Somalis face 'slave ship conditions' on failed deportation flight

Dec 15, 2017

Ninety-two Somali immigrants, set to be deported from the US, found themselves shackled at the hands and feet and kept aboard a plane for two days earlier this month. That part of the story is not in dispute.

The Somalis left Louisiana on Dec. 7. Their flight, chartered by US Immigration and Customs Enforcement, was bound for Mogadishu, the capital of Somalia. But the plane never arrived.

After landing in Dakar, Senegal, on Africa's west coast, the one-way flight became a round trip, back to the US. Why that happened, though, remains subject to dispute. 

The 92 immigrants, now being held at the Krome and Glades detention facility outside Miami, are consulting with their lawyers.

The passengers say they were denied food and water and weren't allowed to use the bathroom. “One of my colleagues characterized them as slave ship conditions,” says attorney Kimberly Hunter, who represents two of the passengers on the flight. 

“ICE disputes accounts about lack of adequate food, water and restrooms — although those inadequacies are consistent with reports that we've had from our clients,” she says. 

According to ICE, the flight was returned to the US because the relief flight crew was unable to get sufficient rest.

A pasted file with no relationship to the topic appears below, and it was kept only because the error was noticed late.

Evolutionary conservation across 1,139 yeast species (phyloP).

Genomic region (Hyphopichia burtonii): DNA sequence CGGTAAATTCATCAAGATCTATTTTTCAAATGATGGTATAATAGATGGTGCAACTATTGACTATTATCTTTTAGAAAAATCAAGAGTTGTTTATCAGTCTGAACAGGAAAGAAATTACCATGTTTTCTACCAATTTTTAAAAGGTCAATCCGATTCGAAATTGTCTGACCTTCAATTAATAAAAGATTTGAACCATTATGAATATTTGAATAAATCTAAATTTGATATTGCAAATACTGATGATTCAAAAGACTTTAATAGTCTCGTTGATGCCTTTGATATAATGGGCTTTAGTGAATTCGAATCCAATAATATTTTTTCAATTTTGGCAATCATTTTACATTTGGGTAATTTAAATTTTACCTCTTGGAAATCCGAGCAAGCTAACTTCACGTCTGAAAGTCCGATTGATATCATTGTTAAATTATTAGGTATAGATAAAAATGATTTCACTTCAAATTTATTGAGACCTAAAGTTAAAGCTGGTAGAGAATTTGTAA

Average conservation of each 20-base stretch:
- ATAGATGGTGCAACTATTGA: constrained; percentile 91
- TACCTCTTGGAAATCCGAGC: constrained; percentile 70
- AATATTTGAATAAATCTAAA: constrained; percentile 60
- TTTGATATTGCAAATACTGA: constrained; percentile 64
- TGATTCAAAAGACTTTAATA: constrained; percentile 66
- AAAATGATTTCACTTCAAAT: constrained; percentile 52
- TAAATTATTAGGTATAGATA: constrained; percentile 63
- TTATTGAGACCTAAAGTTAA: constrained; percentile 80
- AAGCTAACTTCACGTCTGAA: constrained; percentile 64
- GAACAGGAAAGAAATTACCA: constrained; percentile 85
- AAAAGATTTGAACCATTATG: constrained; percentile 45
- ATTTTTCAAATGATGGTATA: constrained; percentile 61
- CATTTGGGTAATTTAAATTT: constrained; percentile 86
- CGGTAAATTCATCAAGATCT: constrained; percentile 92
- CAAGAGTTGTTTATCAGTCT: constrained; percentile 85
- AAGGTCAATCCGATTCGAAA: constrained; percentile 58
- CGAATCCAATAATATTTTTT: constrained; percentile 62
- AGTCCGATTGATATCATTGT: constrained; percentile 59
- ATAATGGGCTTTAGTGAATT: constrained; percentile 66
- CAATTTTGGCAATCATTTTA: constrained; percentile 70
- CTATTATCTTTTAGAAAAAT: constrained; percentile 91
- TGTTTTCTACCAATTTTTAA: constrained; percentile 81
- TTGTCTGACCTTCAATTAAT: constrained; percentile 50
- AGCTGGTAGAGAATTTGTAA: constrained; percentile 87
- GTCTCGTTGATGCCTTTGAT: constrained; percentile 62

"So [the passengers] were held on the tarmac to allow the crew to rest and subsequently, due to ‘logistical concerns,’ returned to the US,” Hunter says. 

But Hunter believes the flight was turned back for another reason. 

“Somali media report that, due to protests taking place in Mogadishu pertaining to the Jerusalem decision by [the Trump] administration, the security situation just became completely untenable as far as allowing that flight to land,” she says.

Hunter believes ICE will try to send the group to Mogadishu again soon. Once in Somalia, even those who might have grounds to appeal their deportation will be unable to return.

“I think it's reflective of the Trump Administration’s overall crackdown on immigration as well as reflective of their attitude towards Somalia and towards Muslims,” she says. 

One of her clients, Abdoulmalik Ibrahim, could, in theory, be allowed to return to the United States because his American wife is entitled to file a petition for him. 

“But he's got no way to actually return now or in the near future, with the fact that the Somali travel ban has recently been allowed to continue.”


From PRI's The World ©2017 PRI